Juveniles As Sexual Offenders: Reasons And Causes Research Proposal Samples
Juveniles as Sexual Predators
There has been in recent years a steady rise in the interest among the public of sexual assaults committed by youths on other youths. This fact, however, should not come as a complete surprise; it has been noted that juveniles and youths comprise one-fourth of defendants accused of committing sexual assaults and are known to mastermind at least one in three attacks on other youths. Though sexual attackers against youths and minors are described as “pedophiles,” it must be noted that those who are commonly arrested are youths that do not fit the traditional picture of a sexual offender. What is more noteworthy is that though many offenders are in their teenage years, it has been noted that an estimated 16 percent of the suspects that are apprehended by the police are younger than 12 years of age (Finkelhor, Omrod, Chaffin, 2009, pp. 1, 4).
The prevalence of youths as sexual offenders should not and must not be taken lightly. Youth and adolescent sexual offenders commit 25 percent of all sexual assaults in the United States. With these factors, laws on community registration have steadily risen across the United States. Withal, this practice weakens a central pillar of the juvenile justice mechanism. Though the public fears all juvenile sex offenders would develop into adult offenders, studies show that even with these factors that 9 out of 10 will not become adult offenders (Jones, 2007, p. 1).
There have a number of factors that have been given in an attempt to explain why children and youths commit sexual crimes. One of the more well-known reasons is the possibility that the offender suffered from an abusive environment as a child. In addition, a number of youth offenders that have either witnessed or been subjected to sexual abuse also had a higher possibility of becoming sexual offenders as well. Another contributing factor is whether the child has a history of substance abuse and exposure to erotica as children.
However, both factors have not been proven to be definitive elements in the development of deviant sexual offending behavior. However, there is the study of Ford and Linney (1995) that notes that youth sexual offenders were exposed to smut materials, and “hard core,” pornography early in their lives. There is also the possibility that sexual hostility may arise in the developmental process of the youth; however, there is no definitive finding that youths that are sexually violent will go on to become adult sex criminals. Lastly, other factors that may contribute to youths becoming sexual offenders include high levels of academic impairment, behavioral issues, and evident difficulties in the youth in the areas of self-control and judgment (Center for Sex Offender Management, 2012, p. 1).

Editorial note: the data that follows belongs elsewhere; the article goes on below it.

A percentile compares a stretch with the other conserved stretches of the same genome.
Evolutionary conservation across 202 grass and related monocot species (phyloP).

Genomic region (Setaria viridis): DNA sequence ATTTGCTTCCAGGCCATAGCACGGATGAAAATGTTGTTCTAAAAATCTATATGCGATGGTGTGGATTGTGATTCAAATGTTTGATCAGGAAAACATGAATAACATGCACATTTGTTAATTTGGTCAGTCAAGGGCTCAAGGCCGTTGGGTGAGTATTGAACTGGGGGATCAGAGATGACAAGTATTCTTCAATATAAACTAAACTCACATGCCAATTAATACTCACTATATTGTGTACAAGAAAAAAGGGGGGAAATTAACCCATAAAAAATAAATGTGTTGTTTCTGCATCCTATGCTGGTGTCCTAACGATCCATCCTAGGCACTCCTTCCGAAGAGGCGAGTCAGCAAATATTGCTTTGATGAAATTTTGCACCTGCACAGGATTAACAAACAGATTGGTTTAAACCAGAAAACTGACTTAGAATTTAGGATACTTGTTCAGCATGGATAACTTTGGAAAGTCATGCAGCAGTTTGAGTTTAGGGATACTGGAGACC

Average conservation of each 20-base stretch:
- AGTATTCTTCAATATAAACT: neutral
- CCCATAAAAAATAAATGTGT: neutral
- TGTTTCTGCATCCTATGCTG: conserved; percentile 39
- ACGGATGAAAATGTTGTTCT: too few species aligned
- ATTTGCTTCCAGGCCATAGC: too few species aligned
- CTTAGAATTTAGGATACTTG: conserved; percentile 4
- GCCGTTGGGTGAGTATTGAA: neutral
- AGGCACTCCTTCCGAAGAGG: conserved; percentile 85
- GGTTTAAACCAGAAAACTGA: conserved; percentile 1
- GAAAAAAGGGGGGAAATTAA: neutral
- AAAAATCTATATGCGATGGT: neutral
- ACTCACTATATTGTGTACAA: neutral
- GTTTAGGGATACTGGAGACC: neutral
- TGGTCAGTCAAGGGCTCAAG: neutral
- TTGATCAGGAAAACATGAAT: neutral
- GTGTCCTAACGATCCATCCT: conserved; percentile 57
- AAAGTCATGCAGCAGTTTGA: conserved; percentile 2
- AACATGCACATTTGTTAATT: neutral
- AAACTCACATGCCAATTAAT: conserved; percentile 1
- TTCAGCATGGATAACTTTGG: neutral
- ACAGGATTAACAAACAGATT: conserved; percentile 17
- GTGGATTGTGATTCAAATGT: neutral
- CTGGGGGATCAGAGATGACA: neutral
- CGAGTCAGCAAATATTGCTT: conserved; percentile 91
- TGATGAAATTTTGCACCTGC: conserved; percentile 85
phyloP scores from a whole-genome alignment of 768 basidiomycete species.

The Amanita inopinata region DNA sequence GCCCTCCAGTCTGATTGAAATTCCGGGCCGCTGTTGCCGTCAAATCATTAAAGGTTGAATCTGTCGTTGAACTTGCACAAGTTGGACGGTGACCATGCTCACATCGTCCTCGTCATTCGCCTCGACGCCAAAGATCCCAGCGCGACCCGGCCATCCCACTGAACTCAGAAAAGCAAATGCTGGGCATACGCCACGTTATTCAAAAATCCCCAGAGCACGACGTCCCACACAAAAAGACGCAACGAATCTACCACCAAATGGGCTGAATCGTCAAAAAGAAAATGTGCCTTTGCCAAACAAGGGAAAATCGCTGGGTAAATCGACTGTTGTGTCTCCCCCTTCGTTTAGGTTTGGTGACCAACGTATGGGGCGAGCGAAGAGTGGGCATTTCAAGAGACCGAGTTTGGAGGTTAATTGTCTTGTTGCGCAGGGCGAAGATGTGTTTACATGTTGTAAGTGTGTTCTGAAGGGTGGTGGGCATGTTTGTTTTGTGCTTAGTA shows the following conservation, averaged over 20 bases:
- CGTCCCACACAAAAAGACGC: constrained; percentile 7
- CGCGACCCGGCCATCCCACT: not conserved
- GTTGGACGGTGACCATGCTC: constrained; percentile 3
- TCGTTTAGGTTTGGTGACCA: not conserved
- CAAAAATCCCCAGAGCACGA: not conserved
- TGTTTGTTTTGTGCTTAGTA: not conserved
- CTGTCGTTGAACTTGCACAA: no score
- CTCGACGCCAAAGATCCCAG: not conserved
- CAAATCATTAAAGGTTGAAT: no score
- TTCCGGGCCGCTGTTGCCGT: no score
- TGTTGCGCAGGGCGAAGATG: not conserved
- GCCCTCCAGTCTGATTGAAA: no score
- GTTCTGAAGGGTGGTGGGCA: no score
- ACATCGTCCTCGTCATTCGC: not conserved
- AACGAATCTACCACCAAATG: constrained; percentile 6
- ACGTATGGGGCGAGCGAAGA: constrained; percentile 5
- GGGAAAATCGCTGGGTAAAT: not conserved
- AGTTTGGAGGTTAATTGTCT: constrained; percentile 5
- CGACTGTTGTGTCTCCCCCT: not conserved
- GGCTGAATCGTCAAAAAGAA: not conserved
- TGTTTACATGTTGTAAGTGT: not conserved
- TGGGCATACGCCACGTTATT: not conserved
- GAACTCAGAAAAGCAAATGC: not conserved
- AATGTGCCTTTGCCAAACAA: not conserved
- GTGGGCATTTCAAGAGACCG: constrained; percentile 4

Aside from the abovementioned reasons, it is also expressed that youth sexual deviants possess one form of mental illnesses; however, there is no consistent form or type of mental issue that is present in all or even a majority of the youths that have committed sexual assaults. However, one of the more notable distinctions of adolescent sexual offenders is an obsession with solitude. These are often extremely adept with concealing their behaviors. This is one of the reasons that sexual offenders are able to cover up their crimes for extended periods of time (CRC, 2011, p. 1).
Youths that have transgressed against society, inclusive of sexual offenders, should and must be held legally accountable. However, these youths should be given appropriate interventions based on the level of development of the youth. Simply put, the punishment should be commensurate to the capacity of the youth to acknowledge the crime, and if possible, factor in the possibility for reform in the child (Juvenile Law Center, 2013, p. 1).
Center for Sex Offender Management (2012) “Understanding juvenile sexual offending behavior: emerging research, treatment approaches and management practices.” Retrieved 22 January 2015 from <http://www.csom.org/pubs/juvbrf10.html
CRC Health Group (2011). “Sexual delinquency” Retrieved 22 January 2015 from <http://www.crchealth.com/troubled-teenagers/sexual-delinquency/
Finkelhor, D., Omrod, R., Chaffin, M (2009) “Juveniles who commit sex offenses against minors.” Retrieved 22 January 2015 from <https://www.ncjrs.gov/pdffiles1/ojjdp/227763.pdf
Jones, M (2007, July 22). How can you distinguish a budding pedophile from a kid with real boundary problems? The New York Times Cover Story
Juvenile Law Center (2013) “Juvenile sex offender registration” Retrieved 22 January 2015 frim <http://www.jlc.org/current-initiatives/promoting-fairness-courts/juvenile-sex-offender-registration
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